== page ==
The 1972 Toyota EX-7 concept
The EX-7 was a new 2-seat concept car made by Toyota for the 1972 Tokyo Motor Show. It was built to see what a supercar based on the Toyota 7 might be
The mid mounted 5 liter engine was similar to the Toyota 7 engine except that EX-7 did not have turbochargers. The Toyota 7 had 800 bhp (600 kW) but the EX-7 was detuned down to 425 hp for road use. Transmission was a manual transaxle. Double wishbone independent suspension and vented disc brakes were used on all corners.
The body shape was similar to other exotic dream cars of the time, with a long flat nose blended into a long windscreen and a high rear with a harsh cutoff. The doors were shaped like a typical gull-wing door but where they differed was the hinge was at the rear of the roof section of the door. Each door opened to the rear.
The 1972 Toyota RV-2 concept
The RV-2 was a 2-door wagon concept car shown at the 1972 Tokyo Motor Show.
Styling was typical for the period, with sharp edges and large rectangular headlights. The front bumper covered only the corners, allowing the grill to be much more prominent than normal. The roof line terminated behind the large door on each side. Above the rear waistline were a pair of side hinged clam shell doors covering the entire rear section. An integrated roll bar terminated the body work and also formed a surface for the clam shell doors to seal. When the doors were raised you could stretch a tent between them. Two adults could sleep in the tent section and another two adults could sleep on the front seats, which could fold down flat. The rear section included a full width tail gate with a wind-down window nestled under the rear roll bar.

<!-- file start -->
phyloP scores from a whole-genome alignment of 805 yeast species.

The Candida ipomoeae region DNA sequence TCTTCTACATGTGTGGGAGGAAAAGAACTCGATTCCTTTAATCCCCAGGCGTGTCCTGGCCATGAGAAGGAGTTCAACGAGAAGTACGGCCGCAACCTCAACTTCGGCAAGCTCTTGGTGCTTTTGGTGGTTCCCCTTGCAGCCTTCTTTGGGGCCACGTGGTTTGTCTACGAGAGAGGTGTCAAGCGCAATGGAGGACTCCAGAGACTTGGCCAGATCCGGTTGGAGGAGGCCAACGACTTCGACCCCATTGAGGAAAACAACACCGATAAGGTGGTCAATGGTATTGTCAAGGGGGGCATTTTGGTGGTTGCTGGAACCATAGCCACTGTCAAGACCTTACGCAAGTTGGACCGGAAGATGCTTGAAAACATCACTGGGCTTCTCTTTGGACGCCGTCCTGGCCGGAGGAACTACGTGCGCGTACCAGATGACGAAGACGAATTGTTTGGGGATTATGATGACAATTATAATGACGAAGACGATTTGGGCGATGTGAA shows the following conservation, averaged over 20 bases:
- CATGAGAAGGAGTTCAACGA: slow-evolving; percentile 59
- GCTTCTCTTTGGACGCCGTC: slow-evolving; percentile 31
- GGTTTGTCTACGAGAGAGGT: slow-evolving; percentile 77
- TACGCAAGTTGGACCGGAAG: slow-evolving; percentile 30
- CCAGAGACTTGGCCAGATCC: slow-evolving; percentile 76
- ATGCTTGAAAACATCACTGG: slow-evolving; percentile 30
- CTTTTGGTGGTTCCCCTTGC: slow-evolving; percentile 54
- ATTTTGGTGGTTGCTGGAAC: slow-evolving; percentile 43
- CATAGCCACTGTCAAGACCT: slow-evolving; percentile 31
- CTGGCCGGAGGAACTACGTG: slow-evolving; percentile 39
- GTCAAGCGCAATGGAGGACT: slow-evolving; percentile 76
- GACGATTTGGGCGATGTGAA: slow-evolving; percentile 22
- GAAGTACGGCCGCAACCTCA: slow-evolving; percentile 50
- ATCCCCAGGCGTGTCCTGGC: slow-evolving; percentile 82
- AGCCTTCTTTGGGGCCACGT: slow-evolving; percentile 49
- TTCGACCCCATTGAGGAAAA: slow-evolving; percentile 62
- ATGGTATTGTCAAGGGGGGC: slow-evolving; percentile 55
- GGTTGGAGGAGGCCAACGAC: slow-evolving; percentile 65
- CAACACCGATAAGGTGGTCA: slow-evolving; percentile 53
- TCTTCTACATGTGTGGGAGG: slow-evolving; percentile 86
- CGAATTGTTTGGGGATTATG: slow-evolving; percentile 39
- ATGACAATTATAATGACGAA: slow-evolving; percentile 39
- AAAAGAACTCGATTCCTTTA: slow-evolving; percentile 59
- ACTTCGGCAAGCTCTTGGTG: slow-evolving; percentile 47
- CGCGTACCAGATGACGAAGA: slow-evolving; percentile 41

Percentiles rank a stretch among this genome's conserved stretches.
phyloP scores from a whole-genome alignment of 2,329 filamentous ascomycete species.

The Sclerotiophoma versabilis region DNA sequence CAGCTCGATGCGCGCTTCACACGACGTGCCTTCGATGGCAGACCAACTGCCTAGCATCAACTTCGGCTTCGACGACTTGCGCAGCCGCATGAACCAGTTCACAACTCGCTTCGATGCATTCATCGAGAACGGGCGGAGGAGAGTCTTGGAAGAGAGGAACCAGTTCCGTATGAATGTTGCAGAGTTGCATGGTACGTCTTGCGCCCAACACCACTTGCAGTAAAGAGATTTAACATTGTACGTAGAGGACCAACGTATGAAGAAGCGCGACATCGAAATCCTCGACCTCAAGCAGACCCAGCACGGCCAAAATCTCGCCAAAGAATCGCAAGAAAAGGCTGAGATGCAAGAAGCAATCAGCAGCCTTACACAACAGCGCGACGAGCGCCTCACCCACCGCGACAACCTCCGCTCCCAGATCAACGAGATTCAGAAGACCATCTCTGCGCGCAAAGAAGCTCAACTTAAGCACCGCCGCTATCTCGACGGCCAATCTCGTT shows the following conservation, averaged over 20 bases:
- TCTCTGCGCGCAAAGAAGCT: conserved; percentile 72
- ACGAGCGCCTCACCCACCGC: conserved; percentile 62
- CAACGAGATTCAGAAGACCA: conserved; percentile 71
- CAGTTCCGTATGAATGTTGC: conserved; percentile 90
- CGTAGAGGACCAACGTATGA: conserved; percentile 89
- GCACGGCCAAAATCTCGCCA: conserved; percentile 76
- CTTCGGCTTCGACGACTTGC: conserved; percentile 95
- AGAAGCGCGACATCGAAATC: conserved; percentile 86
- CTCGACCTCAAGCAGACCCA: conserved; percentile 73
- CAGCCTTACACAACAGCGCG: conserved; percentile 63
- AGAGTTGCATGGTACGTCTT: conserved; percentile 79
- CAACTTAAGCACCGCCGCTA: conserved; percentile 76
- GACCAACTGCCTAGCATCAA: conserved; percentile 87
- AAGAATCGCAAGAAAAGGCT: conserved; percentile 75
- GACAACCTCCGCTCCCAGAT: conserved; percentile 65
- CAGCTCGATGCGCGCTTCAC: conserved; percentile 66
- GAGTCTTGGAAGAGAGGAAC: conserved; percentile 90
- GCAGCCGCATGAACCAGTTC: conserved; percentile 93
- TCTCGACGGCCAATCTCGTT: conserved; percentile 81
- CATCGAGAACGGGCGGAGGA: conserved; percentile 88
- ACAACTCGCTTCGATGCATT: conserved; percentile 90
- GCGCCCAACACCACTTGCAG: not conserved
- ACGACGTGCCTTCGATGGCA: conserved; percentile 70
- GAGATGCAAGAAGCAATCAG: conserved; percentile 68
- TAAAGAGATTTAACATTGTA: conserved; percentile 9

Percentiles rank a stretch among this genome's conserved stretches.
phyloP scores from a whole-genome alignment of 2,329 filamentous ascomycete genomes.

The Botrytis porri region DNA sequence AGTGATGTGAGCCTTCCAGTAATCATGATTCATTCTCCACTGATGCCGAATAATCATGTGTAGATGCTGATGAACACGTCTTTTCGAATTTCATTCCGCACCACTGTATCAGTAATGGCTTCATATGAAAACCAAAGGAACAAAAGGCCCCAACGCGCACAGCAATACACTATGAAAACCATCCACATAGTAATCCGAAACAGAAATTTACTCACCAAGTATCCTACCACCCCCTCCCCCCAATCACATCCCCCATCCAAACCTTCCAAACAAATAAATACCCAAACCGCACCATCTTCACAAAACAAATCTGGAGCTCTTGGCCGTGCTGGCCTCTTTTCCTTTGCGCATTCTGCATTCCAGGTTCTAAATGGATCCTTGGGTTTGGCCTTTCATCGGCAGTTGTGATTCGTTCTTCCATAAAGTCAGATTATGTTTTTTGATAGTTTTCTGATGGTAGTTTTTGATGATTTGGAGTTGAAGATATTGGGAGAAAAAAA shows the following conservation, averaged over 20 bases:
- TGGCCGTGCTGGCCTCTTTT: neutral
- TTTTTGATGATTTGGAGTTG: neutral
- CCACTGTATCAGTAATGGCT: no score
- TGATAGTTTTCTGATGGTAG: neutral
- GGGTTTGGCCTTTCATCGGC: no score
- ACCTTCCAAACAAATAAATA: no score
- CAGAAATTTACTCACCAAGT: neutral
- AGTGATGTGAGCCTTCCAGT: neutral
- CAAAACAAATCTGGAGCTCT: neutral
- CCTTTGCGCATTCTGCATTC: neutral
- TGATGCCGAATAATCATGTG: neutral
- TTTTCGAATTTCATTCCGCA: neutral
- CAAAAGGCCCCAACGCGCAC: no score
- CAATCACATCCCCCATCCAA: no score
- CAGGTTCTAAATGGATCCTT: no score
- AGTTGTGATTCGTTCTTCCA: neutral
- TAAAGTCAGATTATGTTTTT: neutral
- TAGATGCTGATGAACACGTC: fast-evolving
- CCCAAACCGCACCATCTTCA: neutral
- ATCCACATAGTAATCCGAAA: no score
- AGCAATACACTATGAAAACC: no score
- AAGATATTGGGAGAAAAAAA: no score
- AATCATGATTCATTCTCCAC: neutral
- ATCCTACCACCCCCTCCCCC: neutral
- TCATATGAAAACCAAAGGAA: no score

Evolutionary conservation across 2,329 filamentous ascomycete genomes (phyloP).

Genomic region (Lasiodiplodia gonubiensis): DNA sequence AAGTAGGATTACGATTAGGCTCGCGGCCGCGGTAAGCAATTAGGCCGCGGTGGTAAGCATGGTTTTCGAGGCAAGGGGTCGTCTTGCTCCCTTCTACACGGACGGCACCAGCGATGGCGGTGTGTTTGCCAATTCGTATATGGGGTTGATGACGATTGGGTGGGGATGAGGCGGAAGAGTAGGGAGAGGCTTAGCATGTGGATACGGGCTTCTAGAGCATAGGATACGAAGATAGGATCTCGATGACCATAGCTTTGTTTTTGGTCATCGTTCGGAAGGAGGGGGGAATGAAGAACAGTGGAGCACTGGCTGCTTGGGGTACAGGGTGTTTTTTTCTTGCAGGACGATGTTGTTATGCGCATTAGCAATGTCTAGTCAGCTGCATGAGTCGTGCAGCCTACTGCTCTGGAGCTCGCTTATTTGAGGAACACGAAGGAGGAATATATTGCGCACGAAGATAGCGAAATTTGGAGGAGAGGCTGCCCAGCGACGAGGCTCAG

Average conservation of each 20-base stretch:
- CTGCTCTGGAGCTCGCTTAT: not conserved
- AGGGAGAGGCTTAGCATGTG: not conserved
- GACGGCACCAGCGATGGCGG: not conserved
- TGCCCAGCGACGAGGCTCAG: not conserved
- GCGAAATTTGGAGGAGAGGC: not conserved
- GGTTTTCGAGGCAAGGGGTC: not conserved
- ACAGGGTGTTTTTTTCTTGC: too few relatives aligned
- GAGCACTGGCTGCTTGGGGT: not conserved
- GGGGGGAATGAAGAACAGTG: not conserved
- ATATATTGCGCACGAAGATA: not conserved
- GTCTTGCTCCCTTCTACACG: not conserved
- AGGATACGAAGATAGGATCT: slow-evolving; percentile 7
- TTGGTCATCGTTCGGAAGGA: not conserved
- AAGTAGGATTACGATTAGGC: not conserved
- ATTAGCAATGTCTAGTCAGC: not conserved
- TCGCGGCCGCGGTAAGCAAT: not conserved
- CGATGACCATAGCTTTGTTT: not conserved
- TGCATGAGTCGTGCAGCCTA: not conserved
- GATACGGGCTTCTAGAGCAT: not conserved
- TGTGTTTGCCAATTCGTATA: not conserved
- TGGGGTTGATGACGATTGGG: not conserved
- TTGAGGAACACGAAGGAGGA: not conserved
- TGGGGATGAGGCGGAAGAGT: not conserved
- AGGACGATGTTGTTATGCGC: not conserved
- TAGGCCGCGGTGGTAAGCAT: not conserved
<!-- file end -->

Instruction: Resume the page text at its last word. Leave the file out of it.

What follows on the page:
A fully working prototype was shown at the Tokyo Motor Show and reviewed in the August 1973 issue of Penthouse magazine. Toyota also printed a large number of brochures for the US market in order to gauge the market. It was generally well received but apparently not enough to put it into production.
The 1973 Nissan EV Truck concept
Nissan took another stab at an electric vehicle to better evaluate the technology for future use.
The 1973 Toyota F101 concept
The Toyota F101 wagon-type sedan utilized asymmetric gull-wing luggage doors. It was promoted as "the sedan of the future." With only 97 horsepower, the F101 used the same 2-liter engine found in the 1974 Corona. The prototype featured four-wheel disc brakes and a fully independent suspension.
The 1975 Nissan AD-1 concept
Unveiled at the 1975 Tokyo Motor Show, the Nissan AD-1 Concept featured mid-engined styling with a cantilever roof design. The "AD" stood for Advanced Design. Uniquely styled, the AD-1 was an aerodynamic compact two-seat coupe with a mid-mounted transverse engine. The AD-1 was very similar in layout to the Toyota MR2, introduced nearly nine years later.
The AD-1 had a drag coefficient of only 0.26 Cd, and was constructed with the help of wind tunnel research. The AD-1 featured a 1650 pound curb weight, and a 1.4 liter overhead valve inline 4.
The 1977 Toyota CAL-1 concept
Shown at the 1977 Tokyo Motor Show and the 1978 Chicago Auto Show, the CAL-1 was based on the prototype Supra.
The CAL-1, Supra and the new generation of Celica were all designed at Calty, Toyota's California design studio. Even though the CAL-1 was designed in California, it was right hand drive and had Japanese front mounted mirrors.
The rear deck opened into a pair of rear seats and the rear window opened into a wind deflector for the rear passengers. It could even be configured into a pickup.
The 1977 Nissan AD-2 concept
A design study for the ultimate 6-passenger luxury sedan, the AD-2 featured a L28E 2.8-liter EFI inline-6 with a 4-link rear from a Nissan Laurel. The body had ultra-thin pillars, flared body panels, an airdam, and a rear wraparound window for increased visibility. It still had fender mirrors, but they were integrated into the body work of the front wings.